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Kickboxing World Champion On Trial For Savage Beating Of Oktoberfest Waiter

Besim Kabashi, the Kosovo-born, Munich-based world heavyweight kickboxing champion, is alleged to have let loose a flurry of punches and kicks on a waiter who'd told him to leave a table under an Oktoberfest tent. Kabashi says he was too drunk to

Besim Kabashi, heavy and superheavyweight kickboxing world champion
Besim Kabashi, heavy and superheavyweight kickboxing world champion
Christian Rost


MUNICH - Besim Kabashi claims to be "the hardest puncher in Germany." And Sebastian A., a waiter, is unlikely to argue with that, having served as punching bag for the world's heavy and superheavyweight kickboxing champion.

In 2010, the 29-year-old was on serving duty in an Oktoberfest tent in Munich when the fighter let loose. Kabashi allegedly didn't stop until the waiter lay on the ground severely bruised, with eye lacerations and an umbilical hernia. Since Tuesday, the 35-year-old fighter has been on trial in local court in Munich for the attack.

He was very sorry for what happened, but he couldn't remember any of it, said the Kosovo-born Kabashi, charged with grievous bodily harm. According to the prosecution, on September 27, 2010, Kabashi and some friends visited two beer tents before settling in the reserved section of the Augustiner tent.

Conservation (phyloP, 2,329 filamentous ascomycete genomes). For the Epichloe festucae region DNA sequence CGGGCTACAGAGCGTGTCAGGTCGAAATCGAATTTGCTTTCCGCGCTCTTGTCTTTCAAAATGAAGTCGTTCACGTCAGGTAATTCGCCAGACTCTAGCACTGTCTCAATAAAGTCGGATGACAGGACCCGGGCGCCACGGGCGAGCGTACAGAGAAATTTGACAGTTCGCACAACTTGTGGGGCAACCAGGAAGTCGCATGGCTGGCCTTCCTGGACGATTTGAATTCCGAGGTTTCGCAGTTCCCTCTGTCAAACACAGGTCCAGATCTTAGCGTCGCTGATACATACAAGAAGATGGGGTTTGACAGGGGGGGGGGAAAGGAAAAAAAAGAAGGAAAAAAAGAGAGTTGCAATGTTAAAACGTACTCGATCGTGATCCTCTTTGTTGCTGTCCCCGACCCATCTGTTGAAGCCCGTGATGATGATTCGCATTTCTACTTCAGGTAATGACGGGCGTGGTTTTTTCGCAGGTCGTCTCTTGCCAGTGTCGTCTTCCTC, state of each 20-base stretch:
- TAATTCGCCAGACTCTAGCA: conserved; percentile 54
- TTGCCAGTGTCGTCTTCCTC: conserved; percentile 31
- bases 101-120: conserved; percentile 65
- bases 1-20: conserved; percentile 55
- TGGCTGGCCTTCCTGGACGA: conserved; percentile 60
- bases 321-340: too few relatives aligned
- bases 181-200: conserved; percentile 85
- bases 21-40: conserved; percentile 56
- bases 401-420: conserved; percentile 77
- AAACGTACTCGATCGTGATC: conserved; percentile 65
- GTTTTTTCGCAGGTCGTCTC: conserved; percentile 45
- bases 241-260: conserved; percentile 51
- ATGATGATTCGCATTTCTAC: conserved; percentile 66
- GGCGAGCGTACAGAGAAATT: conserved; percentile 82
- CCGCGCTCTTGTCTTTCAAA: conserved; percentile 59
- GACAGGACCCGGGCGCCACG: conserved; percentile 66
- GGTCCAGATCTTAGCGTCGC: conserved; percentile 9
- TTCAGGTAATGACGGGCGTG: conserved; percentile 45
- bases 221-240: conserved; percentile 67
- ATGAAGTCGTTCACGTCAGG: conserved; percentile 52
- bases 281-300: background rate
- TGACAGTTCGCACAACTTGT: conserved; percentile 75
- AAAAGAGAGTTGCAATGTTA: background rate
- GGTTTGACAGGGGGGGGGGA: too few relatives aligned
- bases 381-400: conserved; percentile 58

Sebastian A. went along with this although the men didn't have reservations, but did state that after one beer they would have to move on. However, after drinking up, the group asked for another round. By his own account, Kabashi had already had three beers at this point.

The waiter insisted that the table had to be freed, while at the same time Kabashi and his friends had embarked on very insistent attempts to befriend some women at the next table -- to the annoyance of the women.

Instead of leaving the table, the prosecution stated, Kabashi became angry. In quick succession, he allegedly delivered 15 punches to the waiter's face, and then pushed him against a stair landing so he could deliver some kicks. It took four men from security to get Kabashi under control.

His claim that he couldn't remember anything was rejected by a medical expert as "untypical."

Experts also stated that Kabashi was not very drunk. At his weight (100 kg), four beers worked out to a relatively tame blood-alcohol level of 1.4.

Kabashi has much to lose from the incident. At the next court session in early December, the prosecution is expected to ask for a prison sentence. And if there's one thing the sporting world doesn't like, it's a conviction for violent offense.

Read the original article in German

Photo - LoveGreenPhotos

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